Published on 8/6/18 by Stephen Wells
The stakes couldn't be higher: This November, Floridians should have the opportunity to vote on Amendment 13, a historic ballot measure that would prohibit the cruel "sport" of greyhound racing throughout the state. ("Should" because of an ongoing legal battle — more on that below.)
Amendment 13 would phase greyhound racing out of Florida by 2020, and would bring Florida into line with nearly every state in the country while protecting thousands of animals as well as taxpayers' purses. The odds look good: A recent poll shows that 70 percent of Floridians support the proposed ban on greyhound racing in this state.
As of 2018, 40 states have banned greyhound racing in response to growing public awareness of the inherent cruelty. Florida remains one of a handful of states where greyhound racing is still legal. Only six states still have active tracks, and 11 of the 17 tracks still operating in the United States are in Florida.
And it's not because Floridians, or tourists, are eager to attend the races. While Florida was the first state to legalize greyhound racing in 1931, this hasn't been a profitable industry for decades. Florida's greyhound track owners complain that the tracks are in fact money-losing operations due to long-declining attendance.
A unique Florida law is why they don't just call the races off. Under this law, which dates to 1997, if the owners of greyhound tracks wish to offer poker or slot machines, they are required to keep holding dog races as well. Amendment 13 would "decouple" dog racing from these other more profitable activities, in addition to ending the racing itself and prohibiting the betting on live races held in the state. (Floridians could still bet on dog races that are held in other states.)
Twenty years ago, greyhound racing was an important source of revenue for the state. In 1998, state reports show that it brought in $80.59 million in taxes. But that's changed in the decades since: Florida's dog tracks lost nearly $35 million dollars on racing in 2016, the last year for which figures are available. A study commissioned by the state legislature found that Florida loses between $1 and $3.3 million every year on greyhound racing, since the regulatory costs are greater than revenues.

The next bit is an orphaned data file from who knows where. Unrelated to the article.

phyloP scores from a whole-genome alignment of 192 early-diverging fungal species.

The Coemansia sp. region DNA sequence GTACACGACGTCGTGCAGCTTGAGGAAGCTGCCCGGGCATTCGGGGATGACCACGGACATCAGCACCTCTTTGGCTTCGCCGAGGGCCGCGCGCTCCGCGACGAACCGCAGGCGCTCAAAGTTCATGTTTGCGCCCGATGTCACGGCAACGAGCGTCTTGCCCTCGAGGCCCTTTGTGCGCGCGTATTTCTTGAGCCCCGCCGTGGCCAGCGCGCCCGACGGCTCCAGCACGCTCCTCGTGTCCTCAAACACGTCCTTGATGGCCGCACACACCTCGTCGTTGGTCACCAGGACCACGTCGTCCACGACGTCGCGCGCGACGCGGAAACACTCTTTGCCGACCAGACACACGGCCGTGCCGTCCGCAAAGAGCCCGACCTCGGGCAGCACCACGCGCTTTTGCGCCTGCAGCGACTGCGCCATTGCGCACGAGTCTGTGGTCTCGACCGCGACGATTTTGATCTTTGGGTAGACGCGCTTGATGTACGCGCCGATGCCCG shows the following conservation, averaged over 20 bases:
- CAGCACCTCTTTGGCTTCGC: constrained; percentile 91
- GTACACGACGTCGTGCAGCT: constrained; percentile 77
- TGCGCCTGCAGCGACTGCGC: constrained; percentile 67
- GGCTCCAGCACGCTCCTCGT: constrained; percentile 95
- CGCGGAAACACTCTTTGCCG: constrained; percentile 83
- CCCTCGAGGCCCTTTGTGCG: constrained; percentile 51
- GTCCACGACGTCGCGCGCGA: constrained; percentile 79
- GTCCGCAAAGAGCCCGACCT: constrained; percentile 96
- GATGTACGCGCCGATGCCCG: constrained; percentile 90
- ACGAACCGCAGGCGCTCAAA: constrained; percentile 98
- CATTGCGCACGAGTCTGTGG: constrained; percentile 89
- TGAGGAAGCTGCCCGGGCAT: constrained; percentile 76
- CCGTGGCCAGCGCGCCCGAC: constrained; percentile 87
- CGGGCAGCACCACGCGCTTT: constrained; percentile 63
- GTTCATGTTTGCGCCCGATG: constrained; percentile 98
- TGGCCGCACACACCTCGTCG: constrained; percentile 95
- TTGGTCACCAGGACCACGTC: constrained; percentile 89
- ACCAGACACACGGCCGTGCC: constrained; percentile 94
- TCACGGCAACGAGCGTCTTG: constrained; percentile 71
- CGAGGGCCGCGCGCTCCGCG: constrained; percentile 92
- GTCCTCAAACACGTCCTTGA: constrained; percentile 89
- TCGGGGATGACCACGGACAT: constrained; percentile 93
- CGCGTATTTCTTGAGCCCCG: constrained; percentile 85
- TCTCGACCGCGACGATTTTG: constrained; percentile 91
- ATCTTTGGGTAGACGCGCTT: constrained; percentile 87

In other words, these days, Florida taxpayers are paying a lot of their own money to subsidize this dying industry.
And it's not just the industry that's dying, but also the dogs. Once greyhounds are released on the track, they face grave danger. More than 450 dogs have died at Florida tracks since the state began tracking greyhound deaths in 2013. That averages to one greyhound death at a Florida track every three days.
We don't know exactly how many dogs are injured during racing, because due to political pressure from the industry, Florida is one of just two states that doesn't publicly report greyhound injuries. However, one county, Seminole, began tracking injuries beginning in May 2017. More than 60 injuries have been reported since then, including three dogs who have died and 51 who have suffered broken bones. On top of that, there have been more than 400 recorded incidents of greyhounds testing positive for drugs, including cocaine, in the last decade.
Floridians love animals, and for years have been pressing for greyhound racing to be more tightly regulated in order to protect the dogs. While a few lawmakers have introduced bills to do better by greyhounds, they haven't succeeded in passing any legislation due to entrenched political interests.
Meanwhile, there are approximately 8,000 greyhounds forced to participate in the racing industry in Florida (and thousands more who are bred for this life but then must find homes — or be killed — when they prove to be poor racers). When they aren't running, putting their bodies and lives at risk, these dogs often spend 20-23 hours per day in tiny cages barely large enough to stand up in, with little room to turn around. It's not a life that anyone would wish for the animals who share our lives and our homes, as dogs do.
But greyhound breeders and others in the industry aren't going down easy. The Florida Greyhound Association, representing owners, breeders and trainers, brought a lawsuit in state court challenging the constitutionality of Amendment 13. And on August 1, Leon County Circuit Court Judge Karen Gievers issued a ruling in their favor, striking Amendment 13 from the November ballot. Attorney General Pam Bondi filed an immediate appeal.
If Judge Gievers' decision is reversed on appeal, in November Florida voters will finally get the chance to pass the protections that the industry is trying so hard to avoid, and that the state's lawmakers have been unable to enact.
We are finally racing to the finish line of this cruel industry.
Stephen Wells is the executive director of the Animal Legal Defense Fund, the nation’s preeminent legal advocacy organization for animals. He has committed himself to animal and environmental protection and over the years, in addition to his full-time work, he has continued to volunteer his time for local organizations and projects.